Currently there is no cure for advanced breast cancer. Moreover, there is a significant percentage of 0-3 stage breast cancer patients who will progress to stage 4 even if they were treated by surgery, radiation, and chemotherapy. Nevertheless, there are doctors and scientists who believe that we already have a sufficient range of therapies to cure and possibly eradicate breast cancer. However, as long as the response to treatment is measured by tumor size or by earlier reporters such as positron emission tomography (PET) and/or dynamic contrast enhanced (DCE)-MRI exams, the patients are faced with the lag period of several weeks to several months to determine the efficacy of their treatment. As a result, valuable time is depleted and oncologists can try only a limited range of therapies and/or their combinations before (in most cases) the patient progresses to the point when therapeutic focus is shifted to the palliative care rather than combating the deadly disease. In addition, a potentially looming challenge with so many therapies becoming available and many more in the pipeline is that the oncologists and patients will be faced with having too little time to try all therapeutic options.
Population screening for breast cancer potentially allows catching the disease earlier, when it is curable. While mammographic screening is a cost-effective imaging modality for breast cancer that examines the breast for any uncharacteristic masses, mammography has a false-negative (missed cancer) rate of at least 10 percent, and it also results in unnecessary surgery, anxiety, and radiation exposure. MRI has been shown to detect cancers not visible on mammograms. The main strength of breast MRI is its very high negative predictive value. However, breast MRI has disadvantages of being more false-positive than mammography and significantly more expensive imaging modality. The latter stems from relatively long scan time/low-throughput and high cost of high-field MRI scanners. Moreover, currently available imaging technologies are not taking advantage of current knowledge about breast cancer genetics, phenotype, and metabolism. Rather, a safer, faster, more accurate and cost-effective molecular imaging method is clearly needed to dramatically improve breast cancer prevention through population screening and monitoring response to treatment.
Hyperpolarized, i.e., more sensitive MRI offers an increase in sensitivity by 4-6 orders of magnitude over conventional MRI. This sensitivity and signal increase of exogenous contrast agent is generated temporarily and can last only minutes, but can be used to significantly increase image quality. More importantly, once injected into a living organism, these agents allow for molecular imaging of the parent hyperpolarized contrast agent and its metabolic products at physiological concentrations. Hyperpolarized MRI contrast agents are similar to PET tracers in that they allow for imaging of specific biochemical pathways significantly elevated in cancer. However, there are several key advantages to these new agents: (i) they are non-radioactive, (ii) they allow for sub-second imaging speed, (iii) they exhibit a fast uptake, which translates to short wait time, (iv) and they exhibit rapid clearance, so there is the potential for same-day follow-up scan(s). Hyperpolarized MRI contrast agents have relatively low or no toxicity, and many are already approved for use in their non-hyperpolarized form. These contrast agents hold great promise as a game-changing technology that could significantly increase the quality of life for all breast cancer patients through efficient population screening and monitoring response to treatment.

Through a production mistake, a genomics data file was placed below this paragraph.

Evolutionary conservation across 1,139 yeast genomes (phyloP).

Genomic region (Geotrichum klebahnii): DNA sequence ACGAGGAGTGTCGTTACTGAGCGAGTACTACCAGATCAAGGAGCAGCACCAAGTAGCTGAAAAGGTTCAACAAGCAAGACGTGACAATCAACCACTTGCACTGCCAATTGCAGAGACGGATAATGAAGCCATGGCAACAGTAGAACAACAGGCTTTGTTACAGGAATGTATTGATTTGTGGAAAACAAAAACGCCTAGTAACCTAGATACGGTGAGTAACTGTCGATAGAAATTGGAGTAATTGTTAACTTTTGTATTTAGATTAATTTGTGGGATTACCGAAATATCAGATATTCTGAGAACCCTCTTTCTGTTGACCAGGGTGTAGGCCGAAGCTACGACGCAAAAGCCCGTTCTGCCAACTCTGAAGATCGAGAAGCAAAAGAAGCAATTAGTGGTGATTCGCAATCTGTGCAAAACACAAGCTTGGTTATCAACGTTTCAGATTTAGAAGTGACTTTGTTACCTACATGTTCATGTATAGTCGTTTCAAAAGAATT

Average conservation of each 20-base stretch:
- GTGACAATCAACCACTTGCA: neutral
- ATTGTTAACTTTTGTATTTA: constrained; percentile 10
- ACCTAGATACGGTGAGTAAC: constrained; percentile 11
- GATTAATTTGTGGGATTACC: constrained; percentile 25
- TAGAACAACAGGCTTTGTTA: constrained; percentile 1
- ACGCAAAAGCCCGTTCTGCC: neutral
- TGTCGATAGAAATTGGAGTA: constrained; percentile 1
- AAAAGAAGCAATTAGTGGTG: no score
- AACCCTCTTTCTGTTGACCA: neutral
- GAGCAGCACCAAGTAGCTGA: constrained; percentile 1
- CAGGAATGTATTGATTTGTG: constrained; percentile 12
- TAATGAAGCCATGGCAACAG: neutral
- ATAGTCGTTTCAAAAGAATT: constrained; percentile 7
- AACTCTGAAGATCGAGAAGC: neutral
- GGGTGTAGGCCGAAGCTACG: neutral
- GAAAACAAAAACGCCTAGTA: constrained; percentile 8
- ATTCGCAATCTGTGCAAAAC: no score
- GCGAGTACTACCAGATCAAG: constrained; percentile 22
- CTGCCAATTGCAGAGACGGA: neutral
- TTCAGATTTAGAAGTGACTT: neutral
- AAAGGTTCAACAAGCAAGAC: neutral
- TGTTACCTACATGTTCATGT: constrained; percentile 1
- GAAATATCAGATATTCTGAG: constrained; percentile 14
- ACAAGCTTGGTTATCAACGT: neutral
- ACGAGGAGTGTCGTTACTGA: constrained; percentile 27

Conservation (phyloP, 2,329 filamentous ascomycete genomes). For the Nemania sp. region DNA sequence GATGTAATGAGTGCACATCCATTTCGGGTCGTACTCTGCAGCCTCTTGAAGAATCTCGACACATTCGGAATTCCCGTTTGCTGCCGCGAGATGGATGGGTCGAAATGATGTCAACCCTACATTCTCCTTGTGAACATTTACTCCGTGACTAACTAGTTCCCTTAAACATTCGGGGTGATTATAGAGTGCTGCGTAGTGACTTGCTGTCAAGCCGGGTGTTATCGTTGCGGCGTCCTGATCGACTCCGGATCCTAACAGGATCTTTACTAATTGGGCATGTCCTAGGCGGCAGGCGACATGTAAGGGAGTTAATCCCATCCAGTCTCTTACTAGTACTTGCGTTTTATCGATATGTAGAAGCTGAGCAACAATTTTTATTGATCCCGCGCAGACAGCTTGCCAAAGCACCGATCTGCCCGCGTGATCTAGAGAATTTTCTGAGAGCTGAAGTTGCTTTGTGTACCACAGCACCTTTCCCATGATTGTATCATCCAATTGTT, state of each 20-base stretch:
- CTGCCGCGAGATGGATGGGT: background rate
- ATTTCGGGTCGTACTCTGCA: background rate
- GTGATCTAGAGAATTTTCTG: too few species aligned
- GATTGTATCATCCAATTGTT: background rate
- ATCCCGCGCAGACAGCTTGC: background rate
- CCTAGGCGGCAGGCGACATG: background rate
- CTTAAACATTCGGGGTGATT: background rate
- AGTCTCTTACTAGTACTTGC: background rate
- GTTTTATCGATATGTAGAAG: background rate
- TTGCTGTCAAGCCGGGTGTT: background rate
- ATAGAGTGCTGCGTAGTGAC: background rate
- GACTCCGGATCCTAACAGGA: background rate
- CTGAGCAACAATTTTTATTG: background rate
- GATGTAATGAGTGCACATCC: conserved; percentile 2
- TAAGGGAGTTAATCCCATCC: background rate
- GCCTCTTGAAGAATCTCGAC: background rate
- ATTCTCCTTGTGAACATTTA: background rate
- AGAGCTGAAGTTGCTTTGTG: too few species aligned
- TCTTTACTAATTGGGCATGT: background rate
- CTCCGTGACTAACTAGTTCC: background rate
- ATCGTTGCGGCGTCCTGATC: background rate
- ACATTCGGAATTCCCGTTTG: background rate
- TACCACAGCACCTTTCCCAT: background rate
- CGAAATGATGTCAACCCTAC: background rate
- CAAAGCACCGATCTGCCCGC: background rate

We plan developing hyperpolarized MRI allowing for sub-second molecular imaging of breast cancer with specificity similar to or greater than that of PET, but significantly lower cost than conventional MRI due to much higher patient throughput/much faster exams and the use of low-field = low-cost MRI. Specifically, we will develop (i) pure hyperpolarized metabolic contrast agents suitable for human use and will validate these contrast agents in animal models of human breast cancer, (ii) high speed production (up to 100 doses/hour) of hyperpolarized contrast agents, (iii) investigate and optimize transportation of metabolic hyperpolarized contrast agents over long distances, and (iv) develop and optimize low field (low-cost) ultrafast in vivo metabolic imaging suitable for preclinical models of breast cancer and future clinical trials.
The overall goal of this 5-year work is to develop technologies and metabolic contrast agents that should enable efficient imaging of hyperpolarized contrast agents for sensitive, economical, and sub-second imaging of breast cancer metabolic biomarkers. This should enable future clinical trial(s) for population screening and monitoring response to treatment. If successful, this could also fundamentally change the development of new therapies by accelerating clinical trials and preclinical work from years to potentially weeks and providing true hope for current breast cancer patients that new advances in biomedical sciences will actually reach them rather than the next generations of cancer patients.